Chrontius Re:Two options (190 comments)

You may have missed the part about how he has no internet connection save for the Chromebook's integral LTE modem.

If not for that little hiccup, your solution would be quite adequate. If you do that this way, you run the risk of having to courier all of your father's print jobs to him. :p

about a month ago
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How Laws Restricting Tech Actually Expose Us To Greater Harm

Chrontius Re:Not all consumers... (116 comments)

I'm going to go on record that the real zombie apocalypse will probably happen when someone's prank accidentally infects everyone with a consumer-grade neural interface implant, and only the technical elite will be running NoScript on their hindbrains when it goes down.

:P

about a month ago
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How Laws Restricting Tech Actually Expose Us To Greater Harm

Chrontius Re:Irreversable? (116 comments)

There's already lethal exploits for implanted insulin pumps that can be delivered wirelessly. How much do you want to bet that there's similar for pacemakers that I haven't yet read about?

Medical device scarcity is terrifyingly bad right now.

about a month ago
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How Laws Restricting Tech Actually Expose Us To Greater Harm

Chrontius On that note... (116 comments)

I'm pretty sure that's the business model embraced by Lowe's store-brand home automation gear.

about a month ago
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How Laws Restricting Tech Actually Expose Us To Greater Harm

Chrontius Re:"If we outlaw guns, only outlaws will have guns (116 comments)

A key component you're missing - we aren't the owners or operators of /.

A better analogy would be if /. could prevent us from typing those HTML tags into our browser anywhere once we've visited the page once.

Imagine the kind of software necessary to enforce such a measure upon end users' computers against their will, and you're a lot closer to understanding Doctorow's point.

about a month ago
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Genes Don't Just Predict Intelligence, But Also How Well You Do In School

Chrontius Re:If the genes predict it, why bother with change (154 comments)

I think that it's grounds for writing a grant proposal, in order to study gene therapy to tweak these things.

bonus points if you can kickstart my metabolism, while you're at it.

about 4 months ago
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Living On a Carbon Budget: The End of Recreation As We Know It?

Chrontius Re:Haves and Have-Nots (652 comments)

I absolutely do not.

However, I have every intention of raising my standard of efficiency.

about 4 months ago
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AT&T Says 10Mbps Is Too Fast For "Broadband," 4Mbps Is Enough

Chrontius Re:I Agree (533 comments)

I will be expected to try to help my grandfather with his computer over RDP. His "broadband" gives approximately 1 heavily-compressed frame per second or second and a half.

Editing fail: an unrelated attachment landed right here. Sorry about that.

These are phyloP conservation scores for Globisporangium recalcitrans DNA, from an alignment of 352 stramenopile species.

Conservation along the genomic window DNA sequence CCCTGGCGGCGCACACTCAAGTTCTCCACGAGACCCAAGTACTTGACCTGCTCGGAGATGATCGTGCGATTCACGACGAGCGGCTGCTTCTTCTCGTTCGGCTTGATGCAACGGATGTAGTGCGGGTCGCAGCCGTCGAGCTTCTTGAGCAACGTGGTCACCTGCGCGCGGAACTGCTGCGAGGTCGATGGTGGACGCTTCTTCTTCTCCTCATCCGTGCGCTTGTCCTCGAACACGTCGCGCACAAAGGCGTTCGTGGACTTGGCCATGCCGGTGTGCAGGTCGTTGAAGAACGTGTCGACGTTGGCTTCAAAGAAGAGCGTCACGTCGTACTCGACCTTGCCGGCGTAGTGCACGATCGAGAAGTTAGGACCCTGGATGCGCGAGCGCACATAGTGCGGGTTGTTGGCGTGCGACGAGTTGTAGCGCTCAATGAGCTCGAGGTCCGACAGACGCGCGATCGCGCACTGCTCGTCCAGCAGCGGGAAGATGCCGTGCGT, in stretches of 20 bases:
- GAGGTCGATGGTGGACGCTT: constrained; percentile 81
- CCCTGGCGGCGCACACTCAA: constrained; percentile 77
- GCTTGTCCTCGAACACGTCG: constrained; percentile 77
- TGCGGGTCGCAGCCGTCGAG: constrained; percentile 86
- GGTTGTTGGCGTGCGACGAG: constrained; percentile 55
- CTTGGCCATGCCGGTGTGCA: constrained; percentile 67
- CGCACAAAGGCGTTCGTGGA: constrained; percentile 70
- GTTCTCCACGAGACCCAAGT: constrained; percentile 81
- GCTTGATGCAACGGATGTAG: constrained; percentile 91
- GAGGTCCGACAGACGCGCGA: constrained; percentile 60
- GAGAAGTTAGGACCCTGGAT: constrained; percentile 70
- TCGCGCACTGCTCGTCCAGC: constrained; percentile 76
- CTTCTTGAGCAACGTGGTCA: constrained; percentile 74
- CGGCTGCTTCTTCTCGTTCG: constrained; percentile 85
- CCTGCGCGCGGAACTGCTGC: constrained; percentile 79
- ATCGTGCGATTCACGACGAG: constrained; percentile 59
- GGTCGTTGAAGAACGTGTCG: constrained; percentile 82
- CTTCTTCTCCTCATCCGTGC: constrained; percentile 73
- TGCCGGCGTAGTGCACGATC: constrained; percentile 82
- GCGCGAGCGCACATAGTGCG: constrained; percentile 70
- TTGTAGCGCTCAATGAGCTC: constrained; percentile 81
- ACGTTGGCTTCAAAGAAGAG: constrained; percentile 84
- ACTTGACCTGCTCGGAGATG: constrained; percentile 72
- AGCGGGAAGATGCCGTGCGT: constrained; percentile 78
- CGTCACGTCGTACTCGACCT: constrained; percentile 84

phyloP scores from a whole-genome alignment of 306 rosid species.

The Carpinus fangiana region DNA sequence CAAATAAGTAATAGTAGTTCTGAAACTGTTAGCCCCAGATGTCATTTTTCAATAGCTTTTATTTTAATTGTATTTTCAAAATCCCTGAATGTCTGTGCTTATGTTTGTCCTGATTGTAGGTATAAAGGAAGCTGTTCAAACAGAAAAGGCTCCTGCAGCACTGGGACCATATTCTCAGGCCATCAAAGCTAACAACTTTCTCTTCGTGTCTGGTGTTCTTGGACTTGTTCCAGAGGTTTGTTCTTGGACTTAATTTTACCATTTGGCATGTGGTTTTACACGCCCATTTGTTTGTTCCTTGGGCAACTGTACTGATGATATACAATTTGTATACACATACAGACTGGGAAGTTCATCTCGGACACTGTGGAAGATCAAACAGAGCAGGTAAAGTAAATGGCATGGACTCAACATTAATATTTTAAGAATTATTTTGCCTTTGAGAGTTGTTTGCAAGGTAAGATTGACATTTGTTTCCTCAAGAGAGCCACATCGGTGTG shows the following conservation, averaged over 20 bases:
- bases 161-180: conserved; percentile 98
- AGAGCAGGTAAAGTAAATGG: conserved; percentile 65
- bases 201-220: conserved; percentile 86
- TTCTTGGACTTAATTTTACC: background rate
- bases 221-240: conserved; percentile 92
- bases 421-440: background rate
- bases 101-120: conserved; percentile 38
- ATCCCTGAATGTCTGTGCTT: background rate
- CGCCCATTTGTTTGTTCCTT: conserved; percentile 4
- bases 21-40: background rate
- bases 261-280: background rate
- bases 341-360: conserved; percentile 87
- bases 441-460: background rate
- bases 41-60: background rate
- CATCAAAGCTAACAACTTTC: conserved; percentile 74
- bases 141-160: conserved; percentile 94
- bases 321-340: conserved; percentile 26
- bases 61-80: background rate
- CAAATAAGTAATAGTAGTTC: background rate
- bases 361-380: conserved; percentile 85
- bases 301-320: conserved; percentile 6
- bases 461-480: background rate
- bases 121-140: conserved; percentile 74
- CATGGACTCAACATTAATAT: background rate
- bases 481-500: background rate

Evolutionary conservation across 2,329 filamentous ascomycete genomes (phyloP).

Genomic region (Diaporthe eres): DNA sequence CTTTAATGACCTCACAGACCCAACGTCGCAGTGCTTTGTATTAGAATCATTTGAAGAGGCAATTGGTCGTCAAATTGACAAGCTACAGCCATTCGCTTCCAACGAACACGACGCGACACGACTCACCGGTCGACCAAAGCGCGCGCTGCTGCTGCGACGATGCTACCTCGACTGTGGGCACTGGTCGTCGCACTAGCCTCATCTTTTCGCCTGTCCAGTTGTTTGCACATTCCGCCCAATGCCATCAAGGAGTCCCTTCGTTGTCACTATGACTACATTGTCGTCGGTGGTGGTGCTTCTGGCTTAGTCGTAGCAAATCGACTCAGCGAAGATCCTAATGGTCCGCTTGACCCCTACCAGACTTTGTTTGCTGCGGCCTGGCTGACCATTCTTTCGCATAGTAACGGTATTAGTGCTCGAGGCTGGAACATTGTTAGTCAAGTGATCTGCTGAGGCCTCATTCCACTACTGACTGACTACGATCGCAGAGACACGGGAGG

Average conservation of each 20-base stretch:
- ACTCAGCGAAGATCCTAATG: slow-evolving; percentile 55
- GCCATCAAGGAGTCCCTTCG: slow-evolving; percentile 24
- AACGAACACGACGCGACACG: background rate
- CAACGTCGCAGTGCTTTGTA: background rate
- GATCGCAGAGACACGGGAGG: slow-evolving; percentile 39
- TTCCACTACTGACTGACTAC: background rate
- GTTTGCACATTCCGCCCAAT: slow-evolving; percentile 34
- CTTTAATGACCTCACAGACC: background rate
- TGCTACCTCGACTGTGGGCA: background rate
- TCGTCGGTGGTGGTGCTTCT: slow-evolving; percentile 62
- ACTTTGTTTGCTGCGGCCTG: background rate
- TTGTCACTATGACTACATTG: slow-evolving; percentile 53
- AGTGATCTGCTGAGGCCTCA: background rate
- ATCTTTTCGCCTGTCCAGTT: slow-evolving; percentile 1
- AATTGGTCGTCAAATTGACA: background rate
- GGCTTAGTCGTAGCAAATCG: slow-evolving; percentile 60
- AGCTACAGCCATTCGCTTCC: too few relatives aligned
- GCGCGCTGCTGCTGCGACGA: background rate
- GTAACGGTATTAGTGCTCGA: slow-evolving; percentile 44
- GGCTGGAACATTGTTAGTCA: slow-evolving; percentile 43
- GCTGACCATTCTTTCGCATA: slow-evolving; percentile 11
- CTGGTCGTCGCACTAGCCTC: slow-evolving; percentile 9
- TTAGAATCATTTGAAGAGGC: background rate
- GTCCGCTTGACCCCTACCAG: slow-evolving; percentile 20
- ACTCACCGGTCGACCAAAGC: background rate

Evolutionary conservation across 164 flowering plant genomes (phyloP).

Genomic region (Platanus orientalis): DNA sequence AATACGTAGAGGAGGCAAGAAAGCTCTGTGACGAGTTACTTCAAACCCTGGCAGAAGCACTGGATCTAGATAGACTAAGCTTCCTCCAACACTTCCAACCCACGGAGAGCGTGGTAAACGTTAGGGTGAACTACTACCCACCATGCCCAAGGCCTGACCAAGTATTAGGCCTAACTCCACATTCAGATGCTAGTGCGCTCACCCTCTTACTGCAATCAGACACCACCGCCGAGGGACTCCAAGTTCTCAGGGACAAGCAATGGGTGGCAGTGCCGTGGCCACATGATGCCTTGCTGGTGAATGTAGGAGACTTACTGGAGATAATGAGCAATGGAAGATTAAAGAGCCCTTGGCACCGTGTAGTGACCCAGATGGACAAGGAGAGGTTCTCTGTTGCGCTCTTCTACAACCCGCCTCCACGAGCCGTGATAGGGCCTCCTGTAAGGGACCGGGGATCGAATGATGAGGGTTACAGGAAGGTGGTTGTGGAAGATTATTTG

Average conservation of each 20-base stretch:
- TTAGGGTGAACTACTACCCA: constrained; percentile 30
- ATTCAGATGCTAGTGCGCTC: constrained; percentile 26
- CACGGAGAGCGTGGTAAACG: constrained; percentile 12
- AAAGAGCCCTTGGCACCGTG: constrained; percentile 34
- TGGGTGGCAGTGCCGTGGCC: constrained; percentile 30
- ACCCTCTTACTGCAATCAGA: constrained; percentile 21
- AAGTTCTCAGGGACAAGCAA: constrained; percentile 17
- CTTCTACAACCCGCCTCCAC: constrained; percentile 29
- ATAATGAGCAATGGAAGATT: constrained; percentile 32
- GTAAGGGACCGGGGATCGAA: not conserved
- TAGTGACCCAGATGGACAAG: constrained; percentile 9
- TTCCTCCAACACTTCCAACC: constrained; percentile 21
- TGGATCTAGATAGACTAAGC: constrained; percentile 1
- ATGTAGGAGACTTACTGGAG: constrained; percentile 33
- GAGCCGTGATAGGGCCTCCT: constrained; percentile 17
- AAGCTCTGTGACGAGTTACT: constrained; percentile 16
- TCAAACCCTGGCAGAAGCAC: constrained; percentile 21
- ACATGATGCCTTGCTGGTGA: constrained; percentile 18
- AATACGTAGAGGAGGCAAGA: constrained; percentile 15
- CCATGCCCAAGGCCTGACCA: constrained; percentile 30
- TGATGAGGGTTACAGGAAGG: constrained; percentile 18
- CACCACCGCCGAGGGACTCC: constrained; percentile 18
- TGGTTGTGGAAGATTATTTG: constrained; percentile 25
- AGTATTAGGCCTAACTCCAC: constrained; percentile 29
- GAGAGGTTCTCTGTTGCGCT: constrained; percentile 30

While I might be okay using VIM under such conditions I am expected to give instruction on the latest GUI-driven office suites.

Welcome to the new normal.

about 5 months ago
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AT&T Says 10Mbps Is Too Fast For "Broadband," 4Mbps Is Enough

Chrontius Re:Not Enough (533 comments)

Try using Back to My Mac to RDP into an aging grandfather's computer and help them from home without making a day trip of it on 1Mbps up.

Hope you know how to use a mouse on a slide show.

about 5 months ago
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Apple Said To Team With Visa, MasterCard On iPhone Wallet

Chrontius Re:As much as I hate Apple (187 comments)

I think that Apple has done much more for the security of their end users than Microsoft lately. There is evidence in Slashdot's headlines that they respond to concerns much more readily. When Greenpeace called them out, they admitted that while good, their environmental record could be better - so they made all the obvious improvements. They hold their contractors to account on safety concerns. While we might consider Foxconn pretty dismal, it stands head and shoulders and belly-button over the sweatshops that give China its reputation for cheap labor.

I don't love the company, but I must respect their drive for continuous improvement. And their customer service. And their hardware's reliability, as reported by Consumer Reports - literally half as many malfunctions as the second-best brand, and many of the other brands are closer to tenfold more prone to malfunction.

Also, my buddy the IT manager totally just bought a loaded Macbook Pro as a Windows machine after concluding it was better than any other PC laptop on the market with a high-resolution screen, and cheaper than the second-best choice. (Razer Blade Pro, I believe?)

Apple makes good stuff. Macs aren't for everyone (the gaming tower market most especially), but they do what's needful and stay out of the way better than many other computers for a whole lot of users. Astroturf? Nah, just sick of maintaining and securing a Windows PC under conditions of heavy use, and appalled by the way Windows has a Venn diagram of poorly-documented control panels sprayed around the OS.

about 4 months ago
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Apple Said To Team With Visa, MasterCard On iPhone Wallet

Chrontius Re: As much as I hate Apple (187 comments)

Apple's profit margin is also their R&D budget. In my opinion, the coolest features tend to come out of Cupertino, not Mountain View.

about 4 months ago
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Apple Said To Team With Visa, MasterCard On iPhone Wallet

Chrontius Re:As much as I hate Apple (187 comments)

It's worth pointing out that the portion of the smartphone market that's growing most rapidly is the sub-$100 chunk, which could be less-than-charitably described as "crap". Granted, any phone is better than no phone, and any internet access is better than none, but my Asha 501 lacks GPS, even though it has a mapping app. Multitouch is capped at two fingers. There's no flash on the camera, and a minimal amount of the other kind of flash (storage) since they know you won't take too many photos. The headphone wiring is either proprietary, or OMAP. All my headphones are CTIA, and I can't find an OMAP compatible replacement cable for sale anywhere.

We just covered a $35 Firefox OS smartphone. You know what? It's cheaper than the dumbphones my mother and grandfather use. Comparing them to iPhones, the Galaxy S series, and the HTC One series is somewhat disingenuous.

about 4 months ago